Many people ask how NIST 800-171 is different from NIST 800-53. In reality, there is no NIST 800-171 vs NIST 800-53, since everything defaults back to NIST 800-53. Our solutions address both DFARS and FAR requirements for protecting Controlled Unclassified Information (CUI) by addressing NIST 800-171 and its corresponding NIST 800-53 requirements.
When it comes to being "audit ready" for a company with NIST 800-171, there is no such thing as "Bronze, Silver or Gold" levels of compliance since a standard is a standard for a reason. This is where documentation is king, since in cybersecurity compliance audits, if it is not documented then it does not exist. ComplianceForge can provide you with the documentation you need to demonstrate evidence of due care and due diligence to be considered compliant (e.g., policies, standards, procedures, SSP & POA&M). Our affordable solutions range from cybersecurity policies & standards documentation, to NIST 800-171 compliance checklists, to program-level documentation, such as "turn key" incident response, risk management or vulnerability management program documents. Our focus is on helping you become audit ready!
NIST 800-171 is intended to force contractors to adhere with reasonably-expected security requirements that have been in use by the US government for years. NIST 800-171 establishes a basic set of expectations and maps these requirements to NIST 800-53, which is the de facto standard for US government cybersecurity controls. In some ways, this is a good thing since the US government is not reinventing the wheel with new requirements. Instead, the DoD selected moderate-level controls from an existing set of recognized best practices, commonly used throughout the DoD and Federal agencies. In the long run, this will help both the US government and private businesses speak the same language for cybersecurity.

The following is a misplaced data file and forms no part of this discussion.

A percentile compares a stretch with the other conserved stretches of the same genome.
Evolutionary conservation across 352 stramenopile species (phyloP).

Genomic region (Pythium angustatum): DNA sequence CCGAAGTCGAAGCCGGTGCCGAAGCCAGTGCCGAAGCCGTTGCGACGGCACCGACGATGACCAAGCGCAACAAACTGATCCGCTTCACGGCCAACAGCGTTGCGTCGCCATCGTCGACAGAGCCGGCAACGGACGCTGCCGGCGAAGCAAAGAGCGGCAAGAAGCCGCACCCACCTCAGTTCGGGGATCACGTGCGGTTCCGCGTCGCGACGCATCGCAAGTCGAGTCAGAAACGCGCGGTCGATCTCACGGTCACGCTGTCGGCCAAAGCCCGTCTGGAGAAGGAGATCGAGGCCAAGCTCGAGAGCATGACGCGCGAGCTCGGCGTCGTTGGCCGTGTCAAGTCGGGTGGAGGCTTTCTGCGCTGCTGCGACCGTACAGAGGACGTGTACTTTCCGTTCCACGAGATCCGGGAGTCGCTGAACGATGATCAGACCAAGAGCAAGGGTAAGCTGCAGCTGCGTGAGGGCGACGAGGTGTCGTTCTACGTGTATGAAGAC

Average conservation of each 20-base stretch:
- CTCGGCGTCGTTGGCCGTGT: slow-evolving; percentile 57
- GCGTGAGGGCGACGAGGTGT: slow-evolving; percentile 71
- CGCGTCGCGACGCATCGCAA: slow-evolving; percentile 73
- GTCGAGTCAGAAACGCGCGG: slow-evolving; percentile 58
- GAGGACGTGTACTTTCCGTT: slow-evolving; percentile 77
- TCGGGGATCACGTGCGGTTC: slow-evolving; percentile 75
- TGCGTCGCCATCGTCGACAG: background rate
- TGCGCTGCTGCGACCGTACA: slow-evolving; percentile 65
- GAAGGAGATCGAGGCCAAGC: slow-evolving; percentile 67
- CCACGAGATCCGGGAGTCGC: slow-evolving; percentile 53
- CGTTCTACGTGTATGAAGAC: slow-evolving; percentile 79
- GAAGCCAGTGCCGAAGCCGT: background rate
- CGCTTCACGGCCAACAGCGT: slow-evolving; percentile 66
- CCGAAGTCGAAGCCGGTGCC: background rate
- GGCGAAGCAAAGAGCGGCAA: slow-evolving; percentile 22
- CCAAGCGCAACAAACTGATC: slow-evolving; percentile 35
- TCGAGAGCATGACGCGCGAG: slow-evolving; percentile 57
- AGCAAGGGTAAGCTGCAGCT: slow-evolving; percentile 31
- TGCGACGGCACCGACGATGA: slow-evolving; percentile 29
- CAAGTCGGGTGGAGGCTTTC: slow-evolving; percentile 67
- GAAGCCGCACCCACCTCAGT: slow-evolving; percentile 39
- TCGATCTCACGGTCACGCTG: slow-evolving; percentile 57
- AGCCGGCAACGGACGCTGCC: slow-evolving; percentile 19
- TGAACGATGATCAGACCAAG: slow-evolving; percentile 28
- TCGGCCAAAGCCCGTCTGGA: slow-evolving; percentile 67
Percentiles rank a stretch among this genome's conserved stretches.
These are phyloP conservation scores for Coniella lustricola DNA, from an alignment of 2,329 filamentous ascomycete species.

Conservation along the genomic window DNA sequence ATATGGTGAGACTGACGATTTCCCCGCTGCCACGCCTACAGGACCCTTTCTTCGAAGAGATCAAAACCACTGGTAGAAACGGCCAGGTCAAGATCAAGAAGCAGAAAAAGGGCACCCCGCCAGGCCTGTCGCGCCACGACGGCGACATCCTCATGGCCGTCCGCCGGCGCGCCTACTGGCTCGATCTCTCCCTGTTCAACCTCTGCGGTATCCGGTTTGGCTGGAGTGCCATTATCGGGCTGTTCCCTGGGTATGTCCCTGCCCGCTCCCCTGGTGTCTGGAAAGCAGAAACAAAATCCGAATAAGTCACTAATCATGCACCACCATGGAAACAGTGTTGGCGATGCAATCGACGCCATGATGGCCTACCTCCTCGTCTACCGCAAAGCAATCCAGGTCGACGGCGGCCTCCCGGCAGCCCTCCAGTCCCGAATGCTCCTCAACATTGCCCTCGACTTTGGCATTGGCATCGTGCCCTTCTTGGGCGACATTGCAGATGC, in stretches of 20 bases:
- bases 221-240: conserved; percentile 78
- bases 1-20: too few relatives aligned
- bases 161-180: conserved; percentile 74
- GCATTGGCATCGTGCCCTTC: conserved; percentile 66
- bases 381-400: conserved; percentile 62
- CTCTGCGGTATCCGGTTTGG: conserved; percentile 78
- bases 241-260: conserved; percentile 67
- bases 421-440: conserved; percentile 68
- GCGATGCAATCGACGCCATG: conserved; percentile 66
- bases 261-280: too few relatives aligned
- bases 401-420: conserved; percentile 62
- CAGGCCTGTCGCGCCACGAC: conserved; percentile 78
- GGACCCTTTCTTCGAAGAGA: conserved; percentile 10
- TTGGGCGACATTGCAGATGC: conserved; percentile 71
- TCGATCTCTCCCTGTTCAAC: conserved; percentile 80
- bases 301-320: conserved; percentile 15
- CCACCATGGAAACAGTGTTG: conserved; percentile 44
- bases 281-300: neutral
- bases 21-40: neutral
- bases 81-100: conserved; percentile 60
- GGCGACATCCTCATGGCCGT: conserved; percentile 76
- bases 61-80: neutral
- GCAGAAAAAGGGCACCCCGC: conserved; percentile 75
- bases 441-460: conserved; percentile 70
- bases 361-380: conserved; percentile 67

The bottom line is NIST 800-171 creates a standardized and uniform set of requirements for all Controlled Unclassified Information (CUI) security needs. This is designed to address common deficiencies in managing and protecting unclassified information by that is being stored, transmitted or processed by private businesses.
Cost of Non-Compliance With NIST 800-171 & Cybersecurity Maturity Model Certification (CMMC)
What can possibly go wrong with non-compliance in a contract with the U.S. Government?
- Contract Termination. It is reasonably expected that the U.S. Government will terminate contracts with prime contractors over non-compliance with DFARS / NIST 800-171 requirements since it is a failure to uphold contract requirements. Subcontractor non-compliance will cause a prime contractor to be non-compliant, as a whole.
- Criminal Fraud. If a company states it is compliant when it knowingly is not compliant, that is misrepresentation of material facts. This is a criminal act that is defined as any act intended to deceive through a false representation of some fact, resulting in the legal detriment of the person who relies upon the false information (e.g., False Claims Act).
- Breach of Contract Lawsuits. Both prime contractors and subcontractors could be exposed legally. A tort is a civil breach committed against another in which the injured party can sue for damages. The likely scenario for a DFARS / NIST 800-171-related tort would be around negligence on behalf of the accused party by not maintaining a specific code of conduct (e.g., DFARS / NIST 800-171 cybersecurity controls).